Jupiter Ascending, the Wachowskis, and My Proclamation

Several months ago I proclaimed that I would, from that moment forth, see all theatrical releases from a select group of directors.  The Wachowskis were included in that group.  So when I heard they had a new movie due in 2014, Jupiter Ascending, I naturally became very excited and started lining up babysitters.

And then the  trailer came out.

I’m not getting a strong sense that Jupiter Ascending is going to impress me the way The Matrix, Cloud Atlas, or Speed Racer did.  Now, it’s just a trailer – I could be totally wrong.  I’m going to stick to my original proclamation and see it in the theaters, because every time I skip out on their movies and wait for the DVD, I regret it.  Sure, I’m not a huge Channing Tatum guy.  Mila Kunis doesn’t really “wow” in the tease, and I’m not exactly sure who Sean Bean is.  But, that’s okay.  This is a test of loyalty.  I know it’s going to be amazing, because it’s the Wachowskis.  Right?  Right?  Right.

If you haven’t seen the trailer, give it a view at the link, then share your thoughts if you so desire:


Jupiter Ascending (2014) Poster

Speed Racer – A Movie Review

I should probably reveal this from the get-go: I never watched the old Speed Racer cartoon.  I knew just the most minimal of facts-Speed’s name, Racer X, the little boy and the monkey-and that was about it.

That being said, even while knowing really nothing about the cartoon, I actually enjoyed the Wachowski Brothers’ Speed Racer

Visually, it was mesmerizing.  What the Wachowskis started with the awful CGI Smith Brawl in the Matrix Reloaded was perfected in Speed Racer, which is the blending of CGI and reality.  This make-believe world of Speed Racer is bright, fast, and a surrealistic copulation of science fiction and real-life technology.  The cars were fun, the costumes a blast, and the race tracks were something the most deranged of video-game developers couldn’t have created.  I honestly believe I could have turned the volume off and been just as enthralled by this visual feast.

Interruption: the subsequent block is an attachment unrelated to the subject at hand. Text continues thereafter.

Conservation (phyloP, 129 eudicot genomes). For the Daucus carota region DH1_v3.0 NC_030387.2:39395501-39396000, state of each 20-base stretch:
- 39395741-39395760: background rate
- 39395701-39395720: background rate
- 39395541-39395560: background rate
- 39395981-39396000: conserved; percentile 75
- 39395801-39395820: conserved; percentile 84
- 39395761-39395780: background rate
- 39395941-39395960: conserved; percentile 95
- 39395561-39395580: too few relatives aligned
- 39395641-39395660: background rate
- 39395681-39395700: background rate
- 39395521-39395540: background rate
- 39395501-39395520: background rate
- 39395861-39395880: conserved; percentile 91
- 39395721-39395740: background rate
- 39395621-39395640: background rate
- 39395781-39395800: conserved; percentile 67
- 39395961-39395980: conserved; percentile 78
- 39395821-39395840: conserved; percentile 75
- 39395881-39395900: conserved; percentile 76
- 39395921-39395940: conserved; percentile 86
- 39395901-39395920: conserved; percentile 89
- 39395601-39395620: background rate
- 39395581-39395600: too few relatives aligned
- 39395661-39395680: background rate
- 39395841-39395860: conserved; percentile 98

The story itself was nothing new.  I have no idea how much was gleaned from the cartoon, but struggles against the evil, corporate megalomaniac is not exactly breaking new ground, nor is detailing a younger brother’s unresolved issues with his older brother.  Even so, I wasn’t expecting much of a story from a movie based on an old cartoon and found myself surprisingly touched by some true moments full of soul and warmth.  These sensitive scenes were courtesy of a very talented cast including Emile Hirsch, Susan Sarandon, John Goodman, Christina Ricci, and Matthew Fox.

I’ve heard some say this movie was too juvenile, too geared towards youngsters.  Well, remembering the fact it’s-once again-based on a cartoon, there were moments of levity thanks to a very funny young actor named Paulie Litt and the monkey-character Chim Chim.  However, there were also heavy themes in parts, some slight profanity, and lots of car crashes, gunfire, and fist fights.  There were even some scantily-clad women that I’m not sure I’d want my little one watching.  Consequently, Speed Racer is rated PG.

All in all-I thought this was an innovative movie that probably should have garnered more attention while it was in the theatres.  If you’re into amazing special effects with a tolerable story and can keep in mind this is a movie based on a cartoon, I recommend Speed Racer with a clear conscience.